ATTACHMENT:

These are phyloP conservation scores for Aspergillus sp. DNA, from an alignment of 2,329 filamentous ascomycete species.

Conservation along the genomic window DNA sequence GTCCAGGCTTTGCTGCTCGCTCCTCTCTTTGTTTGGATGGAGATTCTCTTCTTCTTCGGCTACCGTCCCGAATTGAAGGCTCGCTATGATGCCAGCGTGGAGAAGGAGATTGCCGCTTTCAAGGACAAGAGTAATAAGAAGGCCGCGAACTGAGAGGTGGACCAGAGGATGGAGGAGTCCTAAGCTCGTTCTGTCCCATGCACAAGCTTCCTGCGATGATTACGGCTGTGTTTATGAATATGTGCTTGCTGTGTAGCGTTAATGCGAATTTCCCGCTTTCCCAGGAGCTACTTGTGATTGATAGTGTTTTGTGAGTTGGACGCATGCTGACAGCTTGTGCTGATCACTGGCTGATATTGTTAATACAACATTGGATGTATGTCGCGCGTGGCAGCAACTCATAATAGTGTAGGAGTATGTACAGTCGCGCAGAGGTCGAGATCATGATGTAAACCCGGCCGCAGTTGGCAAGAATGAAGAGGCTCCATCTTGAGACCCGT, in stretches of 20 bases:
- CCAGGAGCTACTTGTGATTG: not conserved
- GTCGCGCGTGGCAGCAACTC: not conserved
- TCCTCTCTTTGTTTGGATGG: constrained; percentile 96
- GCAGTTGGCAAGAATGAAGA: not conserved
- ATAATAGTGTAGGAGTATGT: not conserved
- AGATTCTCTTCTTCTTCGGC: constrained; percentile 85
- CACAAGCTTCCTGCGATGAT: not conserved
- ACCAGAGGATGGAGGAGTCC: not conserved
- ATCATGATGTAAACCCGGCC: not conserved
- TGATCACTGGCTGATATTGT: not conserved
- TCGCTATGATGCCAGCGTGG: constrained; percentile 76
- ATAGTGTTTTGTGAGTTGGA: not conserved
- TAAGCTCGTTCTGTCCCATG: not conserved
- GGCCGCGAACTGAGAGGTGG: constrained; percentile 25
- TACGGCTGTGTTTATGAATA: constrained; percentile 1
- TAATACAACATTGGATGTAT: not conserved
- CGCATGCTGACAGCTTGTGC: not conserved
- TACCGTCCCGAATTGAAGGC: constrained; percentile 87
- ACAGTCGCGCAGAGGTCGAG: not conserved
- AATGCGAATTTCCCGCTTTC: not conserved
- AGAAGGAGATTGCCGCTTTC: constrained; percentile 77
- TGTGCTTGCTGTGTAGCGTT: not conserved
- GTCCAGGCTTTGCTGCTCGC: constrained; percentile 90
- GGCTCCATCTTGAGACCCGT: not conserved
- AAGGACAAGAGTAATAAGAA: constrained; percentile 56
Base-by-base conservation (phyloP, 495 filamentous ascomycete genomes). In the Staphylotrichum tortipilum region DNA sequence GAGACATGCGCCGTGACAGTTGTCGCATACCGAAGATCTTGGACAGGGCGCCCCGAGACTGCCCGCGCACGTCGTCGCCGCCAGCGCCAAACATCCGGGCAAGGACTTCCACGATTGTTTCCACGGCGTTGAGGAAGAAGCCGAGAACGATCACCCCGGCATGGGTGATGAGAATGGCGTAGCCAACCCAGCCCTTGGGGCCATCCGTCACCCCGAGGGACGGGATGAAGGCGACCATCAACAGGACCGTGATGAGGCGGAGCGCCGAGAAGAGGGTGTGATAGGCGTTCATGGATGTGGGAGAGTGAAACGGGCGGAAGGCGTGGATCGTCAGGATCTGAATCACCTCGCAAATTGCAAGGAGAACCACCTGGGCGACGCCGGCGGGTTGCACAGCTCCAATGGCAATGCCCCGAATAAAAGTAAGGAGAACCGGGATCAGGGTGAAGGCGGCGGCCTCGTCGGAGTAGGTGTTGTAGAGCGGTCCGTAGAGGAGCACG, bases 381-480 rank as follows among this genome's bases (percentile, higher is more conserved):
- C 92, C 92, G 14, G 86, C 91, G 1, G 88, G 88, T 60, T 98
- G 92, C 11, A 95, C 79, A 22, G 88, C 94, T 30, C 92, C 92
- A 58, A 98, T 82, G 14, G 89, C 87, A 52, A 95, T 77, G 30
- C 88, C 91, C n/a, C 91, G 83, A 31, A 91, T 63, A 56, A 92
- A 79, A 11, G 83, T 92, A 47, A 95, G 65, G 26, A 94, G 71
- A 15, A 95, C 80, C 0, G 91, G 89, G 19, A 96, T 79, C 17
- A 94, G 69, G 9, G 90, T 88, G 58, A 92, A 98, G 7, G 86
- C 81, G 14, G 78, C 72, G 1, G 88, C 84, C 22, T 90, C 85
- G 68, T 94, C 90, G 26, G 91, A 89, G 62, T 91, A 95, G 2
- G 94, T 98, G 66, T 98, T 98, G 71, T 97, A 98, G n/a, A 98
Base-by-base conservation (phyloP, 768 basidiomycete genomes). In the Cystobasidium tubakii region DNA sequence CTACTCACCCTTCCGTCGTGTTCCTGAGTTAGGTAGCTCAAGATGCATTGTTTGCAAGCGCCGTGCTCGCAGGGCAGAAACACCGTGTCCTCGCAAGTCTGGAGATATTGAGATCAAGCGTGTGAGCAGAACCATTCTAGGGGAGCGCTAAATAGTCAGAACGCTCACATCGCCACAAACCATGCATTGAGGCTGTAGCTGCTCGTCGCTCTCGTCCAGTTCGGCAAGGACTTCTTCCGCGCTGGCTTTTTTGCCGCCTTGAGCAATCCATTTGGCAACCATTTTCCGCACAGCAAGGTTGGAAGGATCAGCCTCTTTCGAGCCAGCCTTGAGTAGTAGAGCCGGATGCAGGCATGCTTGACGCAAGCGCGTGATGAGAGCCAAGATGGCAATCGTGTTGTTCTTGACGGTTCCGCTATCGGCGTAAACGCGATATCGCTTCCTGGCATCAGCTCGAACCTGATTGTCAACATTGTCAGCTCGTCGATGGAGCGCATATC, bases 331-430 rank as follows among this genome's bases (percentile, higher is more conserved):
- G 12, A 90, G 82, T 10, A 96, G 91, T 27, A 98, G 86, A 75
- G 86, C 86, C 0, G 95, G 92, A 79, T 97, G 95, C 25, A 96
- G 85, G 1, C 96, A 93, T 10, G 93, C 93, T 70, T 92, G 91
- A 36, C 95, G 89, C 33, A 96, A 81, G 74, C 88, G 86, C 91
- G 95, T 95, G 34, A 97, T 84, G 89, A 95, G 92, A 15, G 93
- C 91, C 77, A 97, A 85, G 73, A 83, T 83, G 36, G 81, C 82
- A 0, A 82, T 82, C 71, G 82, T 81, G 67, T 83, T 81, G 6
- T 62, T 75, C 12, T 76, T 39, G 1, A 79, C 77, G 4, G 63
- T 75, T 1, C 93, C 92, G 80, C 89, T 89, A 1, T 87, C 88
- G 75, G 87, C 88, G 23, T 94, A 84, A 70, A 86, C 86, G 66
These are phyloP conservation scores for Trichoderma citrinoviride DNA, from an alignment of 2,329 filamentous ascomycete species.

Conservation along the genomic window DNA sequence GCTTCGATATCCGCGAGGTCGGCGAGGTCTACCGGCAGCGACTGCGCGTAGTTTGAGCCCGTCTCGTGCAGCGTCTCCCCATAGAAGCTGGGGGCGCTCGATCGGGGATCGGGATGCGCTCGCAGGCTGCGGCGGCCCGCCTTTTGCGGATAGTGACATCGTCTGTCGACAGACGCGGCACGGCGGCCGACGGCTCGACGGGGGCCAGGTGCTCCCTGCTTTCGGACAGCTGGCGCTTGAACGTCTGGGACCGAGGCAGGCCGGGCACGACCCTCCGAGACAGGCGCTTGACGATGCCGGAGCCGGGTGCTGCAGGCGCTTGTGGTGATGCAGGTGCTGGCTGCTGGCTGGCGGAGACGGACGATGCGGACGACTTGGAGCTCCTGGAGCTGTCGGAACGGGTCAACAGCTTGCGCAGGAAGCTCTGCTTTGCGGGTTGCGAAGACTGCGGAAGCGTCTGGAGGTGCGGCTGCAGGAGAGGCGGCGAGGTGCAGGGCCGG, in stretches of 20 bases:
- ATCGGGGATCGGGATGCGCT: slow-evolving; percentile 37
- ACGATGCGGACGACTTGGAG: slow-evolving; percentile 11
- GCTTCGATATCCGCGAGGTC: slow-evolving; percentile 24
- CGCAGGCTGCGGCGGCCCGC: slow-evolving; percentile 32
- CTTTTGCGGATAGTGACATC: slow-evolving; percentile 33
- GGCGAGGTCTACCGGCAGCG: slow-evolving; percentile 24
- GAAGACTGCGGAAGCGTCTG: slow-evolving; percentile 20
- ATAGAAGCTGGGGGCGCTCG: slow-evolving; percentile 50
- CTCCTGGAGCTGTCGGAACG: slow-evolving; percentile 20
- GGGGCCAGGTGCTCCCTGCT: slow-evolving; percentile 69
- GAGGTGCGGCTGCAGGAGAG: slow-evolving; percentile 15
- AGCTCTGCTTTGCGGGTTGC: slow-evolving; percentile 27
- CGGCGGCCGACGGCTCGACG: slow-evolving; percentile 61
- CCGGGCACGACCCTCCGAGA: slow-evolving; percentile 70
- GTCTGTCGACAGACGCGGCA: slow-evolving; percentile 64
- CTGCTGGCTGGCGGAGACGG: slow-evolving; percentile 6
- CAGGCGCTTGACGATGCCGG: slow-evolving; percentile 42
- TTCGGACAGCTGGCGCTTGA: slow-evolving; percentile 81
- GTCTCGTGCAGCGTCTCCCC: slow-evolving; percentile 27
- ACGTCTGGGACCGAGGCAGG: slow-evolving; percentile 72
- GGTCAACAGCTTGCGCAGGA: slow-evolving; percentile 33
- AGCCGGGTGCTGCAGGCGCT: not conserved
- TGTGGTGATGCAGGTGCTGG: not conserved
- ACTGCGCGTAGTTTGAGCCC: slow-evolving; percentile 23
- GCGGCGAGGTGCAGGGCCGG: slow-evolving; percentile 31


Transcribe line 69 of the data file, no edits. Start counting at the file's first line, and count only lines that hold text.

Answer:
- TTCGGACAGCTGGCGCTTGA: slow-evolving; percentile 81